It used to be that the mythbusters at Snopes.com were the go-to-guys for refutations of weird rumors. These days, though, those diligent debunkers can barely keep up. It seems like only yesterday that tongues were wagging about Obama's alleged non-citizenship -- a false rumor the site addressed earlier this month with a typically withering takedown of the forged birth certificate that purportedly proves Barack Obama was born in Kenya.
Now the air is thick with talk of "death panels" hidden in the health care reform bills -- a monumentally absurd notion endorsed by assorted Republican politicians, ex-politicians and talk show hosts, as well as by more than a few angry citizens at town hall hall meetings. (Not only are the claims untrue, but the wholly innocent, even laudable provision at the root of the myths that would have reimbursed doctors for counseling patients who wanted advice on living wills and other end-of-life issues has now been stricken from the Senate bill.) Snopes, which took on similar claims back in July, hasn't yet gotten to the latest round of rumors. So others have had to jump in and do a little mythbusting themselves.
Like, for example, AARP. Now, if there were anything to all this talk of "death panels," you'd think the AARP would be raising holy hell. After all, the nonprofit devoted to people age 50 and over has what you might call a vested interest in keeping America's elderly alive and well. But there isn't any substance to these "death panels," so the group has instead taken aim at the rumors. "Much of the debate is being driven by special interests that are deliberately kicking up clouds of dust to obscure the facts," the group notes on a page set up to combat the "misinformation and fear-mongering" that now clouds the debate. AARP's site is eminently useful for anyone who wants to make sense of what's really at stake in the health care reform battle, offering the group's own detailed refutations of the myths and lies, as well as links to mainstream press coverage of the scare tactics adopted by some opponents of reform.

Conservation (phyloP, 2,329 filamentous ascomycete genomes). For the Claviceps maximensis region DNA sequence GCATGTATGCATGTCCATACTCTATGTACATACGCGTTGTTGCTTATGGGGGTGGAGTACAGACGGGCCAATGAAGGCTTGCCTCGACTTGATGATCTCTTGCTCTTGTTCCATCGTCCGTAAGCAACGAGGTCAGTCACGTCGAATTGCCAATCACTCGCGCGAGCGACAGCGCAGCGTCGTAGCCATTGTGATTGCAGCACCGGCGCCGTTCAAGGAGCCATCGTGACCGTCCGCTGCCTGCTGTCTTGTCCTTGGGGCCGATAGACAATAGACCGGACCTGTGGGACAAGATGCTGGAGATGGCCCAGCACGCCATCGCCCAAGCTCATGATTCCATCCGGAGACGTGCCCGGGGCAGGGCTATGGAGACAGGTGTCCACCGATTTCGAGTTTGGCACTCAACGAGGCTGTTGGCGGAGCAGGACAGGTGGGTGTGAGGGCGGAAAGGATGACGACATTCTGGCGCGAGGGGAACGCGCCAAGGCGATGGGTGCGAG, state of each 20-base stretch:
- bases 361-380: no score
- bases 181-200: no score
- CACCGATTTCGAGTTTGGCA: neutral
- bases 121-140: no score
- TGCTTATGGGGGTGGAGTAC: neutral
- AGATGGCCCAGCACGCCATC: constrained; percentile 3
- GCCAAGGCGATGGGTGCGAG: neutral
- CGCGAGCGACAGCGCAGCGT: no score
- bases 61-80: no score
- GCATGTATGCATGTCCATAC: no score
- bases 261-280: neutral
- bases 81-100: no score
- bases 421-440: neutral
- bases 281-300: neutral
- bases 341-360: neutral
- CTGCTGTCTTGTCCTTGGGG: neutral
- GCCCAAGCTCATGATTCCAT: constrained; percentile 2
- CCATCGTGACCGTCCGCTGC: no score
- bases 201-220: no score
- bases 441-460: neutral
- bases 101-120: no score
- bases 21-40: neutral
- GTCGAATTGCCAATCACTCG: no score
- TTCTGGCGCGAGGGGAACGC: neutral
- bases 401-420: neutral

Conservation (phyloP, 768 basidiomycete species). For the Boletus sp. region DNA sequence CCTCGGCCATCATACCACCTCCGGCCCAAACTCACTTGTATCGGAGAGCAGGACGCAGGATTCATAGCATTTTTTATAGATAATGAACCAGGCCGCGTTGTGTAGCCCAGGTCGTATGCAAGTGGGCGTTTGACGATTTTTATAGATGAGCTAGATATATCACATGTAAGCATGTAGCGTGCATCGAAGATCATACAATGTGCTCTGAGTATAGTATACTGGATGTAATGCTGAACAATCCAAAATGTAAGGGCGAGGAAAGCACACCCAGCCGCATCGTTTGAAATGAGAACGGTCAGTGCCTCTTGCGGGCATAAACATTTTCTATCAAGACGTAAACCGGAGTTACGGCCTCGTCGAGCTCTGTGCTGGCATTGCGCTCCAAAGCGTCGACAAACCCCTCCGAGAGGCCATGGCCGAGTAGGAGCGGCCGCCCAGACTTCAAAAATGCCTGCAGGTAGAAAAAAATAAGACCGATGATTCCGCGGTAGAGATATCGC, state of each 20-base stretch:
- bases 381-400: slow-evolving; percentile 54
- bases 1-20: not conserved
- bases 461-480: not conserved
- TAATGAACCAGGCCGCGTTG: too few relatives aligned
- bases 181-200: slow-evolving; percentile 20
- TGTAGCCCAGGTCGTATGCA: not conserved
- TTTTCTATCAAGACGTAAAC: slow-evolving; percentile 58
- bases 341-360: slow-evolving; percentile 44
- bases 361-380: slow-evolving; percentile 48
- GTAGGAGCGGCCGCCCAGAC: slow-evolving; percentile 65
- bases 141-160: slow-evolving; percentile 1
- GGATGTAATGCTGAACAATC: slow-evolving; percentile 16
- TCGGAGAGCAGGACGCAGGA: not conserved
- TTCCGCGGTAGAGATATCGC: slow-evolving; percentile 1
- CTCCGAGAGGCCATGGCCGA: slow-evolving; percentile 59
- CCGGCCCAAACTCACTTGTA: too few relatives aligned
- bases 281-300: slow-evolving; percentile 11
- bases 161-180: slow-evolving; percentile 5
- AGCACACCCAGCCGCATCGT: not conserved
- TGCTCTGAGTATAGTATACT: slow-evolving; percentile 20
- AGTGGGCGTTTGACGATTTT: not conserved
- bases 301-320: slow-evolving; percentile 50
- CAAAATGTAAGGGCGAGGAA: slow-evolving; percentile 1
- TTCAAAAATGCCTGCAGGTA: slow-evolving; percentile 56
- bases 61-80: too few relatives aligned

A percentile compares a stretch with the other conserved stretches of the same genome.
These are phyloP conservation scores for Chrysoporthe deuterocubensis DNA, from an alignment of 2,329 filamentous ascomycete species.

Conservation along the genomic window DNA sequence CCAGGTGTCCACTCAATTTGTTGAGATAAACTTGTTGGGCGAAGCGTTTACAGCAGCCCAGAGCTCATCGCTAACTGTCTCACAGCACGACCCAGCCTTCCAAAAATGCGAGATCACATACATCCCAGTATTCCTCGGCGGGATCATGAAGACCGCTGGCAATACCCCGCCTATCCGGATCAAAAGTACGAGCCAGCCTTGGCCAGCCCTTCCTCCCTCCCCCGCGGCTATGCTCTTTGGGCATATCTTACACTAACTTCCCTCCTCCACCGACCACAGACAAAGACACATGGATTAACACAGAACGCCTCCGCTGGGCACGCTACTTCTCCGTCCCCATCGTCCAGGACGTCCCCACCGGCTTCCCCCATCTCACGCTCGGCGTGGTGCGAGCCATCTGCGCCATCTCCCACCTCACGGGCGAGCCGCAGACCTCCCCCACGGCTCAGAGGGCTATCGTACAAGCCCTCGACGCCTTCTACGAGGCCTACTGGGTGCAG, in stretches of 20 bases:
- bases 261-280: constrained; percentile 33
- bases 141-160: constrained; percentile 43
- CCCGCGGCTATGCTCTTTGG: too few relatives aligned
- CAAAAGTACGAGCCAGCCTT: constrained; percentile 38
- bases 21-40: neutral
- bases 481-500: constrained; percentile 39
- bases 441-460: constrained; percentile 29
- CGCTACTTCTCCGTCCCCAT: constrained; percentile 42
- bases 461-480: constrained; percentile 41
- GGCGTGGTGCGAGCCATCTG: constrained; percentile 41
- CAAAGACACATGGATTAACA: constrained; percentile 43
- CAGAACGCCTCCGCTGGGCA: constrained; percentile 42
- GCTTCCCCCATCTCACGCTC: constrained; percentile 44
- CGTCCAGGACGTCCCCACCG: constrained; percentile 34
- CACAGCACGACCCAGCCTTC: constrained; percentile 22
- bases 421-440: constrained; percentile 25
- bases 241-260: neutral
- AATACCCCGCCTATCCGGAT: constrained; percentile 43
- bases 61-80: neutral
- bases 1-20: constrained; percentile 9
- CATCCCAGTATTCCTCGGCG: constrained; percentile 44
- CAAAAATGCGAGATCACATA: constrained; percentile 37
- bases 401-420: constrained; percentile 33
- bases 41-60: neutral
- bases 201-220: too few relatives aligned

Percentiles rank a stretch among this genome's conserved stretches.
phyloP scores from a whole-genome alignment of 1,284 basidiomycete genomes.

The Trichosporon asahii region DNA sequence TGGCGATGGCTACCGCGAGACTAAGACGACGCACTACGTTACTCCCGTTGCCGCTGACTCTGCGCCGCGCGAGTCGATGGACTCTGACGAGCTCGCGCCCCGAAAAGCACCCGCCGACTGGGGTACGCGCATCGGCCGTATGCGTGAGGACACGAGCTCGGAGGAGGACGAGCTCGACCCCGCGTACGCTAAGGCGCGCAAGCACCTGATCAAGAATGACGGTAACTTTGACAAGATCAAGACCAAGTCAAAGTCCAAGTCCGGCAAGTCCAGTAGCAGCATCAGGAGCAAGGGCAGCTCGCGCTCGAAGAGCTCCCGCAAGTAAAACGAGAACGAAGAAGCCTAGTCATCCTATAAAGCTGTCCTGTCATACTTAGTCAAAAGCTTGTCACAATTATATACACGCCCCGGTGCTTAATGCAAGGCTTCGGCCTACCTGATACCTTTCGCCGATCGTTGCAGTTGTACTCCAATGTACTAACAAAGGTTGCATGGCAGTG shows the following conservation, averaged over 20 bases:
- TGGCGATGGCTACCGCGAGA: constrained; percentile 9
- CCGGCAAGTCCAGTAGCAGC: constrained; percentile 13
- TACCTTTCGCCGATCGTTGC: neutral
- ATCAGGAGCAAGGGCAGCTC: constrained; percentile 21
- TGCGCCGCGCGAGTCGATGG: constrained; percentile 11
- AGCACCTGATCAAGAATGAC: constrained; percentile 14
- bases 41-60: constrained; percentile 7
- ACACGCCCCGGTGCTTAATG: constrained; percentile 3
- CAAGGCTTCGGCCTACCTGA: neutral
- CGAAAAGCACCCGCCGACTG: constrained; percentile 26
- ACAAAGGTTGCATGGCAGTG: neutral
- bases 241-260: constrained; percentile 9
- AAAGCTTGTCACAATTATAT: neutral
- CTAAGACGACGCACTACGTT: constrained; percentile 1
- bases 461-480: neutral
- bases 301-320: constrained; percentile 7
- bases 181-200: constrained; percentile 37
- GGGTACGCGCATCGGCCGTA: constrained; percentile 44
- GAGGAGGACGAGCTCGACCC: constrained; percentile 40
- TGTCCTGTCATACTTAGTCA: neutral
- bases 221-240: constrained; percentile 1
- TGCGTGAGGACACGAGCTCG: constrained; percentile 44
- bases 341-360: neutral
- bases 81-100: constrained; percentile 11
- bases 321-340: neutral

For an even more thorough factchecking of what is and isn't true about health care reform, you can turn to Polifact.com, an online project of the St. Petersburg Times. For a quick overview of some of the disinformation that's being spread around, check out the site's health care Truth-O-Meter page. (Or simply look at the the health care "Greatest Hits, Vol. 1.") If you get tired of reading about what isn't true, and want nothing but the truth, Polifact.com's "simple explanation" of the health care bills now under consideration is the clearest I've seen anywhere
Polifact.com isn't partisan. In addition to refuting some of Sarah Palin's wild Facebook assertions about "death panels," they've also factchecked various pronouncements from Obama himself on health care and found some of them highly questionable -- such as his claim at a town hall earlier this week that AARP had endorsed his reform plans. (In fact, the group, while supportive of many elements of reform, has not officially endorsed any of the plans now out there, as a spokesman for the group quickly made clear.)
Oh, and in case you're wondering, that video that got forwarded to you earlier this week of the guy shooting off a waterside and landing in a tiny pool -- it's fake, too.